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July 23, 2008

County spends nearly $3,000 on lawyer

To see if Tennant can run in district

FAIRMONT — Former Fairmont City Councilman Burley “Butch” Tennant has thrown his hat in the ring, declaring his intentions to run for an open seat on the Marion County Commission.

And the commission has spent almost $3,000 to date to see whether it was legal for his hat to be there. The commission recently employed an attorney to investigate the residency issues of a candidate running against incumbent and Commission President Alan Parks.

Tennant, a Democrat, currently owns a home in the Palatine District. The seat he is seeking is for Middletown — the make-up of the commission requires one commissioner from each of the county’s three magisterial districts, Palatine, Middletown and West Augusta. The open seat represents the Middletown District, which is currently represented by Parks.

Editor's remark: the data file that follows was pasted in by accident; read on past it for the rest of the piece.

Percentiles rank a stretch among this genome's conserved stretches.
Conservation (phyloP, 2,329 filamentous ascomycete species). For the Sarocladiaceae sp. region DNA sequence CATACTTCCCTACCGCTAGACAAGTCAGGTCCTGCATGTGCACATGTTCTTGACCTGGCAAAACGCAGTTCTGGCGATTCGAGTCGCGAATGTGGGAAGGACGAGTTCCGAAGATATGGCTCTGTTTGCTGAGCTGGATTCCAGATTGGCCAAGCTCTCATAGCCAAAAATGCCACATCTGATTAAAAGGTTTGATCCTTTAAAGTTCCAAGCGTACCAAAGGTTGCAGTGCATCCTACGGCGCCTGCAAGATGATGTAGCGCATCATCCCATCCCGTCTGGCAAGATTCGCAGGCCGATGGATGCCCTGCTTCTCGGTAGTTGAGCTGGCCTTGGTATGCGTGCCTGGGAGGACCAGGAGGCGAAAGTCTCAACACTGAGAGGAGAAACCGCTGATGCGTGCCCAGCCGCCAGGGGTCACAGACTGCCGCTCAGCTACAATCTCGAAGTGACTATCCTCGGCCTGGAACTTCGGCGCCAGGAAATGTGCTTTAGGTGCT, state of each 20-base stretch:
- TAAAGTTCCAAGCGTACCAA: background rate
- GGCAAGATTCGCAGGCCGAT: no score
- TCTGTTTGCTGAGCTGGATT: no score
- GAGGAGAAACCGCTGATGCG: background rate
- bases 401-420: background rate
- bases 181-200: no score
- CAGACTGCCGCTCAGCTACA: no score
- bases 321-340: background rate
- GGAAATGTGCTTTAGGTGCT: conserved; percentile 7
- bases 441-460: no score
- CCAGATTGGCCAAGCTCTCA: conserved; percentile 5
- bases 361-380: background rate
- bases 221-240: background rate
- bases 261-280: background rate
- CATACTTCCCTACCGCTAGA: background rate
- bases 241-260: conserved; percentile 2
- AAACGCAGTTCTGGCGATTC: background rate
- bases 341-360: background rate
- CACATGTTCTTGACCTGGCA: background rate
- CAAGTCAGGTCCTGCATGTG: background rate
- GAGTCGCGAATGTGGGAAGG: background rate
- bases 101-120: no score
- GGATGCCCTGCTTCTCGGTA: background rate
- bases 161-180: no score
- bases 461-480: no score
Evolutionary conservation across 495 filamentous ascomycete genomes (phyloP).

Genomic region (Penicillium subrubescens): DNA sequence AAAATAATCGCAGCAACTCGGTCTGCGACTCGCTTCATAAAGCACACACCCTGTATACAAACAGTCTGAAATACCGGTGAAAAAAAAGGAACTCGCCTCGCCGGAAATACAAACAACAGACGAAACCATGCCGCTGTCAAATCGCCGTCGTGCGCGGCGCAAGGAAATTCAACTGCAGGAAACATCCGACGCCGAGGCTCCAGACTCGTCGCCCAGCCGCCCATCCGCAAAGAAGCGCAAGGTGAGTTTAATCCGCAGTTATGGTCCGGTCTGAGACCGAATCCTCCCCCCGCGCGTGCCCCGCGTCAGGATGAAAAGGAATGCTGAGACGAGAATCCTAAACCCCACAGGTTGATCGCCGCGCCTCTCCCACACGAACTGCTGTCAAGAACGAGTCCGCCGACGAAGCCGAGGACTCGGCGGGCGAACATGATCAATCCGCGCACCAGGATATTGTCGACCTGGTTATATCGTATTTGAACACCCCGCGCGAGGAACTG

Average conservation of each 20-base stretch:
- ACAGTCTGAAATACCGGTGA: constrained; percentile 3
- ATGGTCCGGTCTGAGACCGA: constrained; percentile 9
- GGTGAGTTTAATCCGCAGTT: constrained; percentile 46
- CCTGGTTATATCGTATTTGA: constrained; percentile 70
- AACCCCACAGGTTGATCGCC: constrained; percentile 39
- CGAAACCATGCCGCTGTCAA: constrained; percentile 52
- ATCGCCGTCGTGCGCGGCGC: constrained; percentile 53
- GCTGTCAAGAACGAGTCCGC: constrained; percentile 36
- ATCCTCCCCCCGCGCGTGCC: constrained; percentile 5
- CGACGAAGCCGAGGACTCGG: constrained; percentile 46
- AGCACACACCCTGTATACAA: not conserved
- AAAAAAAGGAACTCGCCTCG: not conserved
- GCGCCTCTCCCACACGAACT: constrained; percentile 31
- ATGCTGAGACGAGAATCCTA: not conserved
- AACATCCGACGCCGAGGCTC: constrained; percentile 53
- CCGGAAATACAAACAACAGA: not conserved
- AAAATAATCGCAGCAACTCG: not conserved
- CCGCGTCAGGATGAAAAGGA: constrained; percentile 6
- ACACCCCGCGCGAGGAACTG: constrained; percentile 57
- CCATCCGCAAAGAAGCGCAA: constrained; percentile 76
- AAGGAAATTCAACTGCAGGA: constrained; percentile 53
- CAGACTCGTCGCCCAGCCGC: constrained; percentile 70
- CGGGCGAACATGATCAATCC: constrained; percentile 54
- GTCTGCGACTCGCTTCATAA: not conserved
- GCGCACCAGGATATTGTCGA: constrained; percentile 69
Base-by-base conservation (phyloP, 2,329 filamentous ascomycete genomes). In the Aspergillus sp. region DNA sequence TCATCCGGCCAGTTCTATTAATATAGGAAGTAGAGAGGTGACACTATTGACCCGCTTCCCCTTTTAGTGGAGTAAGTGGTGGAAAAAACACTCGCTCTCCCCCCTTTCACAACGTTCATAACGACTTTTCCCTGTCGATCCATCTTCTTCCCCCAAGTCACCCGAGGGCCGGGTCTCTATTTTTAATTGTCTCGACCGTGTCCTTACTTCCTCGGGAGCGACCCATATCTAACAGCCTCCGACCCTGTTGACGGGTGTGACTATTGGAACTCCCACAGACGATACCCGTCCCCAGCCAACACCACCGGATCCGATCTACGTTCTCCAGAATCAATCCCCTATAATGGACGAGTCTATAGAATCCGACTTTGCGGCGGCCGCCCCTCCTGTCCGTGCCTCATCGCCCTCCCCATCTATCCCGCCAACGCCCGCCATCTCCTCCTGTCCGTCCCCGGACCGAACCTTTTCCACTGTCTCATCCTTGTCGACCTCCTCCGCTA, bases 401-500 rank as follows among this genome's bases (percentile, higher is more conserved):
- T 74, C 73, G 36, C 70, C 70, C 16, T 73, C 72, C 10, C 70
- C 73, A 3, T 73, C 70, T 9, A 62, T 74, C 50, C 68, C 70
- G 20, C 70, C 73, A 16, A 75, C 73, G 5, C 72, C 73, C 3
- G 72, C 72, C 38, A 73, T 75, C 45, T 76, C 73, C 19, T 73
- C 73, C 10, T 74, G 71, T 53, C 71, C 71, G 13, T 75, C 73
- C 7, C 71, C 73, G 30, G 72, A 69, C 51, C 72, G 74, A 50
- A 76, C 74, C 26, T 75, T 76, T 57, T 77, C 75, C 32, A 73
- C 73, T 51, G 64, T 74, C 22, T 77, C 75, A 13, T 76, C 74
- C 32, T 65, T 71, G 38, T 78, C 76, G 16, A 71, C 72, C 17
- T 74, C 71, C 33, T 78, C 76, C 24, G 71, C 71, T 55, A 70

Tennant beat out seven other Democrats on the May 14 primary ticket. Parks, one of two Republicans on the commission, is seeking re-election for the seat in the Nov. 4 general election.

Tennant’s home has been purchased by developers for the Volcano Island Resort and Waterpark, and he will soon be moving to a new residence in Middletown.

The commissioners obtained the services of Fairmont attorney Jeffrey W. Lilly of the law firm Rose Padden & Petty to investigate whether or not it was legal for Tennant to run first in the primary election and then in the general election. The county commission was billed on two separate occasions for these services, Feb. 26 and June 30, with the bills totaling $2,595.25 paid for from the county’s general fund. The invoices indicate the charges are for professional services Jan. 29 through Feb. 1 — just after the filing period for the primary election ended — and May 14 through June 23 — after Tennant won the primary election.

The invoices were acquired through a Freedom of Information Act request made by the Times West Virginian on July 8.

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